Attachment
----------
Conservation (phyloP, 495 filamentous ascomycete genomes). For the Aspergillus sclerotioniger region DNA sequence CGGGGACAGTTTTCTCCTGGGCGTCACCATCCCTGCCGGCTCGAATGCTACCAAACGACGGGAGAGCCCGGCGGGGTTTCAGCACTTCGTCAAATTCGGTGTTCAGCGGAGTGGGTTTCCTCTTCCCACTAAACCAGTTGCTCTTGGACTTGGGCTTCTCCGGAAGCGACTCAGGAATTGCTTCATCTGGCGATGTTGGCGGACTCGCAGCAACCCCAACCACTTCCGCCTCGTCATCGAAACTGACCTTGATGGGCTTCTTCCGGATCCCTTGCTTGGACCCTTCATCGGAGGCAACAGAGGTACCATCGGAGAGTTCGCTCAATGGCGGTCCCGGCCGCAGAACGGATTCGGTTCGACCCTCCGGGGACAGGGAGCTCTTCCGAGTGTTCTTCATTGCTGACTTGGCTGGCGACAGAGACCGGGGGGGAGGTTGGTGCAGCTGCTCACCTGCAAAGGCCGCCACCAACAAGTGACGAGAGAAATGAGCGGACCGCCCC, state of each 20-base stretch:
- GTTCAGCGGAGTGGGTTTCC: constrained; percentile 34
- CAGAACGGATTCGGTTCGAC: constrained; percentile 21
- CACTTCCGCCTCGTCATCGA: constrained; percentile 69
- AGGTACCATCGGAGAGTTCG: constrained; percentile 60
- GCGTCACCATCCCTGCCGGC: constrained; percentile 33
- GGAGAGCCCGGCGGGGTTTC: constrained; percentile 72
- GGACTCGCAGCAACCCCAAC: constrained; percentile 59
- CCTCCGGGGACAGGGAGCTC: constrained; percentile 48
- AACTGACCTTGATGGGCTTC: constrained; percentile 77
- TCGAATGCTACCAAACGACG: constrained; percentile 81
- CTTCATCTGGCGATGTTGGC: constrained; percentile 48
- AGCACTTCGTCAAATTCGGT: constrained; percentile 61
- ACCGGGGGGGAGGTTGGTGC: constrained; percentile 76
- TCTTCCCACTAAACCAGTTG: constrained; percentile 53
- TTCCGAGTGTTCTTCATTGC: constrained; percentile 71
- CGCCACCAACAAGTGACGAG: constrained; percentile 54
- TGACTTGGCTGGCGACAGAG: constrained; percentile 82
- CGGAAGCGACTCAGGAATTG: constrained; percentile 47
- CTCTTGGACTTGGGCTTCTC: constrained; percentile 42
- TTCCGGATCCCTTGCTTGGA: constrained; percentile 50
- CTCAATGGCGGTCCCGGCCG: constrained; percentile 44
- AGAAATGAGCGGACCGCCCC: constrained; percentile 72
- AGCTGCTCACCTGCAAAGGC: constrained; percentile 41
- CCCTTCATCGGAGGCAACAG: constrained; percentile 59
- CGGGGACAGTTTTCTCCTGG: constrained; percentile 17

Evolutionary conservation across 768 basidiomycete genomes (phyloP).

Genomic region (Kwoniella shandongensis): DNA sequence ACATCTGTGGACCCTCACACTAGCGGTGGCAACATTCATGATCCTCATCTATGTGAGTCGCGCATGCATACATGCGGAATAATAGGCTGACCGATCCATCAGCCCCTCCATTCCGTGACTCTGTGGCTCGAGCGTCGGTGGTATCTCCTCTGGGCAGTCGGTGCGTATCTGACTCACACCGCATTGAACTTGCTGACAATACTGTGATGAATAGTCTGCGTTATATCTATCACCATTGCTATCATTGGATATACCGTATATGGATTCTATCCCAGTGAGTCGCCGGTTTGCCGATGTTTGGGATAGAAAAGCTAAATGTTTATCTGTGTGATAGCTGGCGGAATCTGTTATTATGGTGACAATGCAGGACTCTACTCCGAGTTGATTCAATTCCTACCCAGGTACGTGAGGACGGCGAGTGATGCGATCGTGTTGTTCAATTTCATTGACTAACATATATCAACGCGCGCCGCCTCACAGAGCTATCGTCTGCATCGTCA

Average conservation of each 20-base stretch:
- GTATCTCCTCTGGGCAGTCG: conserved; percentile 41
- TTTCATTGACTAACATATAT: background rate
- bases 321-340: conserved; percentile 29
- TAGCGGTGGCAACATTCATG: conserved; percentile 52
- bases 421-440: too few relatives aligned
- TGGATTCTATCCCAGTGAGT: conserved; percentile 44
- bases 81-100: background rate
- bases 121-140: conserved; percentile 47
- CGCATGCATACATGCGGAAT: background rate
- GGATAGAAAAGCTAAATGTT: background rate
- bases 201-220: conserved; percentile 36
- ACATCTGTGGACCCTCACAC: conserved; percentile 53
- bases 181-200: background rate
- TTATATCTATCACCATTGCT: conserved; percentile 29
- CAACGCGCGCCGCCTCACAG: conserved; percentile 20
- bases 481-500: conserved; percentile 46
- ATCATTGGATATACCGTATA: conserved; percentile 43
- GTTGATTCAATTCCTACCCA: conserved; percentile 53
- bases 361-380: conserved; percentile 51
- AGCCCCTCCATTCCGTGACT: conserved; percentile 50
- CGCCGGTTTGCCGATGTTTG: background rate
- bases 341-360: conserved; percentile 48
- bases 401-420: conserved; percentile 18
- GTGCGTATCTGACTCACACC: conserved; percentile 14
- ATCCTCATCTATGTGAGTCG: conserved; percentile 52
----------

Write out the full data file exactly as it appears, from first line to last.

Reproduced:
Conservation (phyloP, 495 filamentous ascomycete genomes). For the Aspergillus sclerotioniger region DNA sequence CGGGGACAGTTTTCTCCTGGGCGTCACCATCCCTGCCGGCTCGAATGCTACCAAACGACGGGAGAGCCCGGCGGGGTTTCAGCACTTCGTCAAATTCGGTGTTCAGCGGAGTGGGTTTCCTCTTCCCACTAAACCAGTTGCTCTTGGACTTGGGCTTCTCCGGAAGCGACTCAGGAATTGCTTCATCTGGCGATGTTGGCGGACTCGCAGCAACCCCAACCACTTCCGCCTCGTCATCGAAACTGACCTTGATGGGCTTCTTCCGGATCCCTTGCTTGGACCCTTCATCGGAGGCAACAGAGGTACCATCGGAGAGTTCGCTCAATGGCGGTCCCGGCCGCAGAACGGATTCGGTTCGACCCTCCGGGGACAGGGAGCTCTTCCGAGTGTTCTTCATTGCTGACTTGGCTGGCGACAGAGACCGGGGGGGAGGTTGGTGCAGCTGCTCACCTGCAAAGGCCGCCACCAACAAGTGACGAGAGAAATGAGCGGACCGCCCC, state of each 20-base stretch:
- GTTCAGCGGAGTGGGTTTCC: constrained; percentile 34
- CAGAACGGATTCGGTTCGAC: constrained; percentile 21
- CACTTCCGCCTCGTCATCGA: constrained; percentile 69
- AGGTACCATCGGAGAGTTCG: constrained; percentile 60
- GCGTCACCATCCCTGCCGGC: constrained; percentile 33
- GGAGAGCCCGGCGGGGTTTC: constrained; percentile 72
- GGACTCGCAGCAACCCCAAC: constrained; percentile 59
- CCTCCGGGGACAGGGAGCTC: constrained; percentile 48
- AACTGACCTTGATGGGCTTC: constrained; percentile 77
- TCGAATGCTACCAAACGACG: constrained; percentile 81
- CTTCATCTGGCGATGTTGGC: constrained; percentile 48
- AGCACTTCGTCAAATTCGGT: constrained; percentile 61
- ACCGGGGGGGAGGTTGGTGC: constrained; percentile 76
- TCTTCCCACTAAACCAGTTG: constrained; percentile 53
- TTCCGAGTGTTCTTCATTGC: constrained; percentile 71
- CGCCACCAACAAGTGACGAG: constrained; percentile 54
- TGACTTGGCTGGCGACAGAG: constrained; percentile 82
- CGGAAGCGACTCAGGAATTG: constrained; percentile 47
- CTCTTGGACTTGGGCTTCTC: constrained; percentile 42
- TTCCGGATCCCTTGCTTGGA: constrained; percentile 50
- CTCAATGGCGGTCCCGGCCG: constrained; percentile 44
- AGAAATGAGCGGACCGCCCC: constrained; percentile 72
- AGCTGCTCACCTGCAAAGGC: constrained; percentile 41
- CCCTTCATCGGAGGCAACAG: constrained; percentile 59
- CGGGGACAGTTTTCTCCTGG: constrained; percentile 17

Evolutionary conservation across 768 basidiomycete genomes (phyloP).

Genomic region (Kwoniella shandongensis): DNA sequence ACATCTGTGGACCCTCACACTAGCGGTGGCAACATTCATGATCCTCATCTATGTGAGTCGCGCATGCATACATGCGGAATAATAGGCTGACCGATCCATCAGCCCCTCCATTCCGTGACTCTGTGGCTCGAGCGTCGGTGGTATCTCCTCTGGGCAGTCGGTGCGTATCTGACTCACACCGCATTGAACTTGCTGACAATACTGTGATGAATAGTCTGCGTTATATCTATCACCATTGCTATCATTGGATATACCGTATATGGATTCTATCCCAGTGAGTCGCCGGTTTGCCGATGTTTGGGATAGAAAAGCTAAATGTTTATCTGTGTGATAGCTGGCGGAATCTGTTATTATGGTGACAATGCAGGACTCTACTCCGAGTTGATTCAATTCCTACCCAGGTACGTGAGGACGGCGAGTGATGCGATCGTGTTGTTCAATTTCATTGACTAACATATATCAACGCGCGCCGCCTCACAGAGCTATCGTCTGCATCGTCA

Average conservation of each 20-base stretch:
- GTATCTCCTCTGGGCAGTCG: conserved; percentile 41
- TTTCATTGACTAACATATAT: background rate
- bases 321-340: conserved; percentile 29
- TAGCGGTGGCAACATTCATG: conserved; percentile 52
- bases 421-440: too few relatives aligned
- TGGATTCTATCCCAGTGAGT: conserved; percentile 44
- bases 81-100: background rate
- bases 121-140: conserved; percentile 47
- CGCATGCATACATGCGGAAT: background rate
- GGATAGAAAAGCTAAATGTT: background rate
- bases 201-220: conserved; percentile 36
- ACATCTGTGGACCCTCACAC: conserved; percentile 53
- bases 181-200: background rate
- TTATATCTATCACCATTGCT: conserved; percentile 29
- CAACGCGCGCCGCCTCACAG: conserved; percentile 20
- bases 481-500: conserved; percentile 46
- ATCATTGGATATACCGTATA: conserved; percentile 43
- GTTGATTCAATTCCTACCCA: conserved; percentile 53
- bases 361-380: conserved; percentile 51
- AGCCCCTCCATTCCGTGACT: conserved; percentile 50
- CGCCGGTTTGCCGATGTTTG: background rate
- bases 341-360: conserved; percentile 48
- bases 401-420: conserved; percentile 18
- GTGCGTATCTGACTCACACC: conserved; percentile 14
- ATCCTCATCTATGTGAGTCG: conserved; percentile 52